Or perhaps you don’t have any goals? You are diffusing your energy by default because you have no target to aim for.
Find The ONE Thing
“You cannot overestimate the unimportance of practically everything.” ~ John Maxwell
When it comes to deciding what to work on, I suggest using the “Focusing Question” from Gary Keller’s book The ONE Thing. “Everything doesn’t matter equally,” Keller says.
The idea is based on the Pareto Principle, also known as the “80 / 20 Rule”, which states that the majority of results (outputs) come from a minority of actions (inputs). Or to state it another way, separate the vital few from the trivial many.
Keller invites us to go one step further and separate the vital 1 from the vital few. Thus, the “Focusing Question”: “What’s the ONE Thing I can do such that by doing it everything else will be easier or unnecessary?”
A Small Change With Big Results
I am now focusing on my #1 goal for the year. I didn’t drop my other goals but I no longer have a #1, #2 & #3. Now I have #1 only and the others are on the waiting list. I’ll get to them in time. And faster than if I had continued to work on all of them at once.
I also have 1 monthly goal and 1 weekly goal. My daily “goals” are actually tasks that are steps toward my weekly, monthly & yearly goal.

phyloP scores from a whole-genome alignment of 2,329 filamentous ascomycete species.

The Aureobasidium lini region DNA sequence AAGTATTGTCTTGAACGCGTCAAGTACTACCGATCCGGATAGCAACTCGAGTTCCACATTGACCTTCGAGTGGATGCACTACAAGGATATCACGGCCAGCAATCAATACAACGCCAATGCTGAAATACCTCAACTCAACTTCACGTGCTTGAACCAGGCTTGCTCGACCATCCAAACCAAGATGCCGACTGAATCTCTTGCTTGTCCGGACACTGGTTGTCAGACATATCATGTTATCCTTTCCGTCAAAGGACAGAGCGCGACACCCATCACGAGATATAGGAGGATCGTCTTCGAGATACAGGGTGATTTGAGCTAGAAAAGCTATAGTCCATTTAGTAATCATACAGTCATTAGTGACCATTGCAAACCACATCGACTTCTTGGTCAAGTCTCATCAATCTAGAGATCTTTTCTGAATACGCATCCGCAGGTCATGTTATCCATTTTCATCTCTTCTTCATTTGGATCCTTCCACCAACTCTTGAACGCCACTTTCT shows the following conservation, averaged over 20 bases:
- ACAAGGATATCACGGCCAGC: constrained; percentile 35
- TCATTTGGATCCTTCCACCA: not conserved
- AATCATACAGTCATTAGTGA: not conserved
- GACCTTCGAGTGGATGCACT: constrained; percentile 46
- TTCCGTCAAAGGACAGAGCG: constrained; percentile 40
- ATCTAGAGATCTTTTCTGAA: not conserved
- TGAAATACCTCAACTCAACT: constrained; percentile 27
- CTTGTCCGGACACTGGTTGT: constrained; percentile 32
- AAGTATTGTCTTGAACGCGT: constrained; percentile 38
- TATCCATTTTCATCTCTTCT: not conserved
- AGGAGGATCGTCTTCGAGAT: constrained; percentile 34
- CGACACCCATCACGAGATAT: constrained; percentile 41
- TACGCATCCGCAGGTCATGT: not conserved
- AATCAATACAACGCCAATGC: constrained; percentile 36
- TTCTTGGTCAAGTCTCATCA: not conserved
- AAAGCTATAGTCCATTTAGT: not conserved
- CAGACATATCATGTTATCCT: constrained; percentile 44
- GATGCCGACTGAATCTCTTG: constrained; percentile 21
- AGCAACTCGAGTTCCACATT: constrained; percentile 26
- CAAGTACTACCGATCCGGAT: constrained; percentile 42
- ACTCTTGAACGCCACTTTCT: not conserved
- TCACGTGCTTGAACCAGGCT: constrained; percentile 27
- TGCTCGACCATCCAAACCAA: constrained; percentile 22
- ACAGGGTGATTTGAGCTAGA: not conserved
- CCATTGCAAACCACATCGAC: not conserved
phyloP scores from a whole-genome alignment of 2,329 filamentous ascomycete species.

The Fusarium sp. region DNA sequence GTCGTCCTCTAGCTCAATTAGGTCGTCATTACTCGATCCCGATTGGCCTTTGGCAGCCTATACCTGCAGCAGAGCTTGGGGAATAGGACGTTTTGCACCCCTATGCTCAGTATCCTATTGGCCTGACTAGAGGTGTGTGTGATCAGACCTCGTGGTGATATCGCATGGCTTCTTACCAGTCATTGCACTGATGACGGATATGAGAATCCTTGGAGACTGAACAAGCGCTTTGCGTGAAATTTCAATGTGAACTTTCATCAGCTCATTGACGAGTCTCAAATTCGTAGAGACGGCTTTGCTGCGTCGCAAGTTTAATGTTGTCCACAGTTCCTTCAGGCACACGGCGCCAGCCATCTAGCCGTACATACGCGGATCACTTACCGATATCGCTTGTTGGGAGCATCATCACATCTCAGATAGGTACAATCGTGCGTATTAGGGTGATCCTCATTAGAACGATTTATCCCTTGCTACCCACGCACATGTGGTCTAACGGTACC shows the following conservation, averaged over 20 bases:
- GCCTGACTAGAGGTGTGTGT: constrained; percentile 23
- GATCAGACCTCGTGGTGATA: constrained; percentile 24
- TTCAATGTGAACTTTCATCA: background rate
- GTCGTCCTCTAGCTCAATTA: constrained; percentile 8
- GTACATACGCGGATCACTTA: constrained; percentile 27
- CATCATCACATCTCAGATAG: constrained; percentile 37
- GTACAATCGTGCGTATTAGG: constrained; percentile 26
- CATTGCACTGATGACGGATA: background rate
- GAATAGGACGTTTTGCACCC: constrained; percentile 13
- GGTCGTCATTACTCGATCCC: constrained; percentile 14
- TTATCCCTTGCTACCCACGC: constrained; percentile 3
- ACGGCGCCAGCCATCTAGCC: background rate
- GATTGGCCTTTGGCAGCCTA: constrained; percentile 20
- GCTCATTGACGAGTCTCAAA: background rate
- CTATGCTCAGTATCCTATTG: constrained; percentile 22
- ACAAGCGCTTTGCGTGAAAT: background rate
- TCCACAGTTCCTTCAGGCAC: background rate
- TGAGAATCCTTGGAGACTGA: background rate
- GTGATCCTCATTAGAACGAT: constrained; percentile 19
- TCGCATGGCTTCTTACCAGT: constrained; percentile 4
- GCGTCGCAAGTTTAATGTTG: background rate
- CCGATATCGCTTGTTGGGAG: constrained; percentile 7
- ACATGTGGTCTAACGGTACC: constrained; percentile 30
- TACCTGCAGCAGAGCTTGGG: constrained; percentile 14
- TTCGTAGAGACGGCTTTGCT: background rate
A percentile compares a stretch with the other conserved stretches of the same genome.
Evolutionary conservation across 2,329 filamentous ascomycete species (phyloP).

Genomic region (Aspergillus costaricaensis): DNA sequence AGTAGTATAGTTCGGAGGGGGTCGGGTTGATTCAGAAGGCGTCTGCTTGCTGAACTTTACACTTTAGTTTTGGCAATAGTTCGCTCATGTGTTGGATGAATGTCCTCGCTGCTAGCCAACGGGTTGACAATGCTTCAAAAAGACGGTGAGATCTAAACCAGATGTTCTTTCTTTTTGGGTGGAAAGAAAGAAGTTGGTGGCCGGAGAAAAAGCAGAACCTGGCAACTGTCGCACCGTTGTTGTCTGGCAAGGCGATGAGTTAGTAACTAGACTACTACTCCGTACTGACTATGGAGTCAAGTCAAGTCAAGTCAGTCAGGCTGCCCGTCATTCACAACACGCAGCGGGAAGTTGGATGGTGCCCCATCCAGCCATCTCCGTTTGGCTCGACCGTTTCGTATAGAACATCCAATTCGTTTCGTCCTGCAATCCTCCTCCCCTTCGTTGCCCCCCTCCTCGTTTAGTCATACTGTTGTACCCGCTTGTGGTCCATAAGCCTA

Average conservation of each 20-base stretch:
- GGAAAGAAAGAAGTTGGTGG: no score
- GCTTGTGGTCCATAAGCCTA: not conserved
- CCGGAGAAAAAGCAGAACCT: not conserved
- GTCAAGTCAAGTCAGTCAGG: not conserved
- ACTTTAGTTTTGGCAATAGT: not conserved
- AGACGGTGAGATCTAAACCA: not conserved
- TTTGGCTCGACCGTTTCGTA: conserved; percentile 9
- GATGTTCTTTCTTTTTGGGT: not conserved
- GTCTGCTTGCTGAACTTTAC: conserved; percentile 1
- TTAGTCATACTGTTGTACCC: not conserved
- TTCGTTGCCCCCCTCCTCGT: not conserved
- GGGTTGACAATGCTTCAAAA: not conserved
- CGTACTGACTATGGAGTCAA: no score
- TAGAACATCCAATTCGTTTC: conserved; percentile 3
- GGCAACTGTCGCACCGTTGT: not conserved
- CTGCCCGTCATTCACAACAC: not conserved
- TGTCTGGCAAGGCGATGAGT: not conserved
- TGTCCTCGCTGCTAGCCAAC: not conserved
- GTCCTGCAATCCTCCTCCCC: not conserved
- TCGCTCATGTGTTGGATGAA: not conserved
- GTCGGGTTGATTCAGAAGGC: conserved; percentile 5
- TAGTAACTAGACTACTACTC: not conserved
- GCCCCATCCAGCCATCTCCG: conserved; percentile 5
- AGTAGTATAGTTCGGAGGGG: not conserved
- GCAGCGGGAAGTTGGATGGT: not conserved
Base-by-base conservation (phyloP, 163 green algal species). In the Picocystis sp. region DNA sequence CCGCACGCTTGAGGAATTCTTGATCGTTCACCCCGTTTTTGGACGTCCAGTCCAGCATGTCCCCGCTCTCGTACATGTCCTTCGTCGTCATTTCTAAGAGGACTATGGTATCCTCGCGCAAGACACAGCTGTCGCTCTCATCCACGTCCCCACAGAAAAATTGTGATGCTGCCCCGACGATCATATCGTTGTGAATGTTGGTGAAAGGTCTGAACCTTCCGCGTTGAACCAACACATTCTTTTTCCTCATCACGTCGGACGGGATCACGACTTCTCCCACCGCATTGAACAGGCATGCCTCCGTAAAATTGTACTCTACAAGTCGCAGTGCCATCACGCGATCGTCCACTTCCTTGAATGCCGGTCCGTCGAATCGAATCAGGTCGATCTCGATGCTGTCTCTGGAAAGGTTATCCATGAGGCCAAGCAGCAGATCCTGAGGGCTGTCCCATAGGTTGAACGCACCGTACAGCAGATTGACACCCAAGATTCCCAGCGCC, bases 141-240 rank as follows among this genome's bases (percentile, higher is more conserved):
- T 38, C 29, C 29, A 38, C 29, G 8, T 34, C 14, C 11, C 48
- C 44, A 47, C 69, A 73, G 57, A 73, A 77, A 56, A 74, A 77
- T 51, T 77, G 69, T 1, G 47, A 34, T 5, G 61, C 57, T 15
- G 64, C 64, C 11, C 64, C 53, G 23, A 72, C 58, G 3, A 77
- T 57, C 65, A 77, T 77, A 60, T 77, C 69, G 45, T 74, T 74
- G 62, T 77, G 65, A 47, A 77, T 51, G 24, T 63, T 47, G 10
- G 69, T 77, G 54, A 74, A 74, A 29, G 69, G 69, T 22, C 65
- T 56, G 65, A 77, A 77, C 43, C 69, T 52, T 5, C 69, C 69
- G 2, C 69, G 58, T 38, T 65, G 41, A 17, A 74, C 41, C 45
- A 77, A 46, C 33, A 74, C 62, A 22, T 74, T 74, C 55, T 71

As soon as I made this change, I felt a surge of energy. I’m doing no more than I did before, but now all my activities are aimed in the same direction — not spread out over many different objectives.
If you, like me, find you are attempting to pursue too many goals at once and are making little or no progress on any of them, I invite you to consider narrowing your focus to the ONE goal that will make the biggest difference for you right now.
1. Set aside a time when you are free from distractions — turn off your phone, log out of e-mail, step away from the internet.
2. Review your current goals and select the one that is most important to you right now.
3. Ask and answer the Focusing Question: “What is the ONE thing I can do that will make everything else easier or unnecessary”?
[For more on this, see Ask A Big Question.]
Slow Down To Go Fast
Activity is not the same as productivity. You can mark numerous items off your “To Do” list and still have little to show in terms of progress toward your BIG goal.
Don’t be the busy, busy person that is involved in many activities, yet going nowhere. “Things that matter most,” said Johann von Goethe, “must never be at the mercy of things that matter least.” Rather than diffuse your energy going in a multitude of directions, focus on your “thing that matters most”. That is embracing the Excelerated Life!
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Excelerated focus — aligning your actions with your true desires — is one step in creating your Excelerated Life, a life of flourishing, of well-being, meaning, and purpose.
Keller, Gary with Jay Papasan. The ONE Thing: The Suprisingly Simple Truth Behind Extraordinay Results. Austin, TX: Bard Press, 2012
McKeown, Greg. Essentialism: The Disciplined Pursuit Of Less. New York: Crown Publishing Group, 2014